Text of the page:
- The Washington Times - Friday, April 27, 2007

DES MOINES, Iowa (AP) — Former Virginia Gov. James S. Gilmore III yesterday entered the race for the Republican presidential nomination with an Internet-driven announcement that he said allows him to talk directly to voters.

“This is going to be something unique in American politics and something I think is the wave of the future, which is the chance to talk directly to the people as we develop the campaign through the Internet,” Mr. Gilmore said.

He made his announcement in a webcast originating from the Iowa Republican Party headquarters in Des Moines and sent out via his campaign’s Web site.

Mr. Gilmore offered a sharply conservative theme in an effort to distance himself from Republican rivals, who are better known and financed.

“This is a campaign about national security and the security of Americans everywhere,” he said.

In an interview, Mr. Gilmore singled out former New York City Mayor Rudolph W. Giuliani, former Massachusetts Gov. Mitt Romney and Arizona Sen. John McCain as the top three candidates in the Republican field whom he must overtake.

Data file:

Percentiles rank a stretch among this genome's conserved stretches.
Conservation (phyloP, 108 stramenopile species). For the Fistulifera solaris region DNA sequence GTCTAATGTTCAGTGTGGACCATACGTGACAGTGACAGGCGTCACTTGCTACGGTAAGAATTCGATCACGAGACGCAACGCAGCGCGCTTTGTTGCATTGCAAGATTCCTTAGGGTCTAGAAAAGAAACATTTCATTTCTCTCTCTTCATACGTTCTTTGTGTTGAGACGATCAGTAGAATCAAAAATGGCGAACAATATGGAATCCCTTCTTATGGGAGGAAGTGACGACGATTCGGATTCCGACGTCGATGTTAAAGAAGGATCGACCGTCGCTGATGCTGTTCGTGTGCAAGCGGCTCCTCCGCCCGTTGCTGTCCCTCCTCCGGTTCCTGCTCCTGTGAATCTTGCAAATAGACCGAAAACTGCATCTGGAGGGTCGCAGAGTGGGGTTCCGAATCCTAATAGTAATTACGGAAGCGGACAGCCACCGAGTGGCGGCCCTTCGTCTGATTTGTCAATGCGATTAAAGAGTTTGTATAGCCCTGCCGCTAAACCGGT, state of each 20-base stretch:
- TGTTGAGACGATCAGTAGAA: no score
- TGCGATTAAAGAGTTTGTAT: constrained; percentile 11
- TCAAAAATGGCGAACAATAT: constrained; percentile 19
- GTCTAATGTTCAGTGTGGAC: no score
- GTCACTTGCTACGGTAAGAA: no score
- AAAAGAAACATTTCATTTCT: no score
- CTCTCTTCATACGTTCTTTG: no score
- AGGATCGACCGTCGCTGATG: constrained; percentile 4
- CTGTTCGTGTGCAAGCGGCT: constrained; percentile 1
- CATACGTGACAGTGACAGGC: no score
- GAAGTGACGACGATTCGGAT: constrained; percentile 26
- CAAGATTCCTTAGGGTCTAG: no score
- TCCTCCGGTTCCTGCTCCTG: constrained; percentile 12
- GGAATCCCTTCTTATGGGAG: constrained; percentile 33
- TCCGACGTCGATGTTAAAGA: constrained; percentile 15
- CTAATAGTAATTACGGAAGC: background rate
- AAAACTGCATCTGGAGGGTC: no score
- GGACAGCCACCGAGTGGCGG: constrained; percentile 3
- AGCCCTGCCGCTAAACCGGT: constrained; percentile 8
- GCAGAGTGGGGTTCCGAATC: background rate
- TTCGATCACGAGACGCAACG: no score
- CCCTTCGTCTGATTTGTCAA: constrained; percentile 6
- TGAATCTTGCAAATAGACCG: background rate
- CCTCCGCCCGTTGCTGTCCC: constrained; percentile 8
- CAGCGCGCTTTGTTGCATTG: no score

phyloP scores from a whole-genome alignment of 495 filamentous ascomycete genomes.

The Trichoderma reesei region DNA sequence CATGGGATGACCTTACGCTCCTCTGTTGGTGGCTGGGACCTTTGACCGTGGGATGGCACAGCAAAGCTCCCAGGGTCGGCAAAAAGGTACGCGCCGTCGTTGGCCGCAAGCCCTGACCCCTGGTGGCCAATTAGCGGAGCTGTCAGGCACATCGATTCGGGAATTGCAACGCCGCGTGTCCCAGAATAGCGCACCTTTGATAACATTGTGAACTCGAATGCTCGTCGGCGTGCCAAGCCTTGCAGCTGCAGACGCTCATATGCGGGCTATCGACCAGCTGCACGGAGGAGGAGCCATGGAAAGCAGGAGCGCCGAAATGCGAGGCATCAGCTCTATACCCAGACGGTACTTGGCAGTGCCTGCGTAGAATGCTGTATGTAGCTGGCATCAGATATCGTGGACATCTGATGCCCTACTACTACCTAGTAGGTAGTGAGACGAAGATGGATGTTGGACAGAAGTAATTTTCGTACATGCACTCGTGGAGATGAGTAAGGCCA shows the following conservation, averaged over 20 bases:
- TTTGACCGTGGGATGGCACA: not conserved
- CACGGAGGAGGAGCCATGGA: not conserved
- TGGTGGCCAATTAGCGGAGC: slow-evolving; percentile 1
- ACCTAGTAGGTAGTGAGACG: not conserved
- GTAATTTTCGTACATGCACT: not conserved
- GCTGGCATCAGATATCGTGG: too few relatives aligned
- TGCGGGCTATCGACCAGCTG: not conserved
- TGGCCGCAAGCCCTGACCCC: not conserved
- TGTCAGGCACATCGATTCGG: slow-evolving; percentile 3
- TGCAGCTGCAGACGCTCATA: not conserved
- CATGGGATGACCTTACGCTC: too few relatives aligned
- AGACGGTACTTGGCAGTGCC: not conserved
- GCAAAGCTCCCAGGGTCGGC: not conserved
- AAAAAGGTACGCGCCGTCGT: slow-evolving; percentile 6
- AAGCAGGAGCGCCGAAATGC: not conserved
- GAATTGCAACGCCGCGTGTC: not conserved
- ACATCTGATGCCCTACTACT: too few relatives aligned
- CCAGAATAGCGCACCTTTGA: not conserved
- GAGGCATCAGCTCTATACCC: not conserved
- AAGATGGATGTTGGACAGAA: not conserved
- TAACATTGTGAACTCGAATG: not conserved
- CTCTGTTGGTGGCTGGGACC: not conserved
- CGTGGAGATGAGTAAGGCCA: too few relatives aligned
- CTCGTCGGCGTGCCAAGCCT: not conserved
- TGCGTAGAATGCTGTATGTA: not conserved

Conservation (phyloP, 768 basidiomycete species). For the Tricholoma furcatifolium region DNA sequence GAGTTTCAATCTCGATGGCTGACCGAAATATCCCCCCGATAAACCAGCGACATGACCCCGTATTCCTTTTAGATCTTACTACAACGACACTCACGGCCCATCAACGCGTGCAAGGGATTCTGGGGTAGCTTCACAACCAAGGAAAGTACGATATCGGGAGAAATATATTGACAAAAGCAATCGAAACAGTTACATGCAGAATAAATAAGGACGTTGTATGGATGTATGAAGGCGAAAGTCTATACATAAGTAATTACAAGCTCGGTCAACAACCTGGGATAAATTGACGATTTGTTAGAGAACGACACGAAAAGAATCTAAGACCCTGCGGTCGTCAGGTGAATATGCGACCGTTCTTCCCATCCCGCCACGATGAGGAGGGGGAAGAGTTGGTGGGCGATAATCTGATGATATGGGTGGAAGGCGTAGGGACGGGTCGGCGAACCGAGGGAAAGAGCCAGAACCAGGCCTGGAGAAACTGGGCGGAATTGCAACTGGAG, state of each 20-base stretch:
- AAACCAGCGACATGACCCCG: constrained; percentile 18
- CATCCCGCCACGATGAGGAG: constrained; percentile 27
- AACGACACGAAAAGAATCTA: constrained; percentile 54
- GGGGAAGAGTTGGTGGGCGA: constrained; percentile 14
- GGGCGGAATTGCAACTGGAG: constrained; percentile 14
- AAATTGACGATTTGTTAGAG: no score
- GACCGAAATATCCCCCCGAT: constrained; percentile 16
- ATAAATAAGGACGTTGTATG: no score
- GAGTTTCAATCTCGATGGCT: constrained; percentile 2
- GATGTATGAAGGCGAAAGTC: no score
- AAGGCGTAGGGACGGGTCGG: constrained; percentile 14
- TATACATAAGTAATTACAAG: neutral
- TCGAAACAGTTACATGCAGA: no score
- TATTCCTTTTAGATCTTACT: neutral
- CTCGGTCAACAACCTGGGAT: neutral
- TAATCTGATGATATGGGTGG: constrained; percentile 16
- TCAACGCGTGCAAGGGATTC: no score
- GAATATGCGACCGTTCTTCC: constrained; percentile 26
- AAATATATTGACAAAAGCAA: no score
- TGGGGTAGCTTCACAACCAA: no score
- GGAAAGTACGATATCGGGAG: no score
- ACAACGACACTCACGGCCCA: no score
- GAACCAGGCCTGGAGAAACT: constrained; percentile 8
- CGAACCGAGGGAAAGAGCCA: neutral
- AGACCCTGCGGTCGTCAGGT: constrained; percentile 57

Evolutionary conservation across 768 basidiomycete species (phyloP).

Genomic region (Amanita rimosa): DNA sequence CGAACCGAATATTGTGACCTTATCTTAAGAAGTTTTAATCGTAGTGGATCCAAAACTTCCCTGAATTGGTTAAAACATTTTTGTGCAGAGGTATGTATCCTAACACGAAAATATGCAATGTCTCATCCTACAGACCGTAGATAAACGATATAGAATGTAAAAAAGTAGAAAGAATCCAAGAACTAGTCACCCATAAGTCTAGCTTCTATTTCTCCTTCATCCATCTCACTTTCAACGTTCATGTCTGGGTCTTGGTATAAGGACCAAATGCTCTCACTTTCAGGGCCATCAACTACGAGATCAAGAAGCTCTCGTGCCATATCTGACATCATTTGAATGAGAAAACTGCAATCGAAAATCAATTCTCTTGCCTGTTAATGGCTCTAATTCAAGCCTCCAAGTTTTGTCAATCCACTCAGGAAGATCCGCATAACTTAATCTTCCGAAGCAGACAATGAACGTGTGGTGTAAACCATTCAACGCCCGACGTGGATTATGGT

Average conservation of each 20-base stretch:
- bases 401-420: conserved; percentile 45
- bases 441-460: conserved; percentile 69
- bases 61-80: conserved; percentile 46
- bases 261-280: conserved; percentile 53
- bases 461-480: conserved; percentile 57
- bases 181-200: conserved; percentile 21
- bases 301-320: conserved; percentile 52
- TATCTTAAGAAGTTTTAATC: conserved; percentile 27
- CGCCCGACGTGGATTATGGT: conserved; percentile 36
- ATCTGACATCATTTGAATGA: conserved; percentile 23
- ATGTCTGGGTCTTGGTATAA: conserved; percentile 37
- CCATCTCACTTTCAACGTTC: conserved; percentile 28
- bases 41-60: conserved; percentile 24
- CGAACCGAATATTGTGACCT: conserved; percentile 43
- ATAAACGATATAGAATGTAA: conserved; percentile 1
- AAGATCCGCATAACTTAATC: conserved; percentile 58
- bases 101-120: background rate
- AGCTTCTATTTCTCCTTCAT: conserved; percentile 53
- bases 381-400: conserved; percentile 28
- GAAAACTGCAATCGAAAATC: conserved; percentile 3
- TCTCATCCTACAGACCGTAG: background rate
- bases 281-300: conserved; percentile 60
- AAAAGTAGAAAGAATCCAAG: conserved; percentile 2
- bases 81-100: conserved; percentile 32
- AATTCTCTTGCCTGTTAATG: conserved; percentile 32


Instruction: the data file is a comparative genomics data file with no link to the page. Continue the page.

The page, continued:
“I don’t think Mayor Giuliani has even suggested he’s a conservative,” he said. “Senator McCain has not made his reputation as a conservative. He’s made it as a maverick.”

Mr. Gilmore said Mr. Romney is shifting his views to offer himself as a conservative, but that won’t work.

“The difference is he is attempting to shift into becoming a conservative,” he said.

Mr. Gilmore, who headed the Republican National Committee in 2001, formed a presidential exploratory committee earlier this year, but raised only about $200,000 through March. He left office in Virginia in January 2002.

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